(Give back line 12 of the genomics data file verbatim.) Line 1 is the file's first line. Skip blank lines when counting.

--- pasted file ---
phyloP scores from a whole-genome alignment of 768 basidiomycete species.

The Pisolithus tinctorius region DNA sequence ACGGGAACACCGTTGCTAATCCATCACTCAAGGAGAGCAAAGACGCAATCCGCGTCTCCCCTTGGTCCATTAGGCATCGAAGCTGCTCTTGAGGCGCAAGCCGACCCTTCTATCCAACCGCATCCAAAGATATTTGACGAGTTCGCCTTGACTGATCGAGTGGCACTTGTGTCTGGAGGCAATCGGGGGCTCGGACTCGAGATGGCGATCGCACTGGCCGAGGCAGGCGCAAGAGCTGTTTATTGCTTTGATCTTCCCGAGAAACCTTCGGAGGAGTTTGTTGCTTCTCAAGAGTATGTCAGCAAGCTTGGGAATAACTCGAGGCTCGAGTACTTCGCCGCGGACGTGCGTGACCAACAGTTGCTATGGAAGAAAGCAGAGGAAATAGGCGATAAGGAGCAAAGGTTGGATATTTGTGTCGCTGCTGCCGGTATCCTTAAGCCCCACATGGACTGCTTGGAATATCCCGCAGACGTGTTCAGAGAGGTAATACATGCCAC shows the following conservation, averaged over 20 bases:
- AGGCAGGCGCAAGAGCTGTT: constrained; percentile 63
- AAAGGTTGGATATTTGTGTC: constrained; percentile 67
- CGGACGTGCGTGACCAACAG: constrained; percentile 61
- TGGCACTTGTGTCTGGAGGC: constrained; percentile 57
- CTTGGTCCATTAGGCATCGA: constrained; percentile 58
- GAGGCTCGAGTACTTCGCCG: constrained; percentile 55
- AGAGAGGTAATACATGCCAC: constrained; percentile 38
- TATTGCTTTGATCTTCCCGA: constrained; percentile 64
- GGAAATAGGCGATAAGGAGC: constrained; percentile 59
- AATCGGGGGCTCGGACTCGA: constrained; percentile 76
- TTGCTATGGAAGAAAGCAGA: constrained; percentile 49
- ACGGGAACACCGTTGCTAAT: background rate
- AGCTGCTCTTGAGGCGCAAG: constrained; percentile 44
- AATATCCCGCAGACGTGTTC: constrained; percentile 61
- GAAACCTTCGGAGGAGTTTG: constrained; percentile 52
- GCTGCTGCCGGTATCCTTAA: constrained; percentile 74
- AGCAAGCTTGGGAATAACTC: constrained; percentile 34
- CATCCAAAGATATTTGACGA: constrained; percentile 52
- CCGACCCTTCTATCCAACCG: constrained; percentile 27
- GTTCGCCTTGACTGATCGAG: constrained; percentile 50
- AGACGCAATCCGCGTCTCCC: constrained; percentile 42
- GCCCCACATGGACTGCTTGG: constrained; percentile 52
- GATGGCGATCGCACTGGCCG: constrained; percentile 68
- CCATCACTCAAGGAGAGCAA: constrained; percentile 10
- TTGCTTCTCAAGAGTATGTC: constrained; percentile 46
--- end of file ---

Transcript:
- AATCGGGGGCTCGGACTCGA: constrained; percentile 76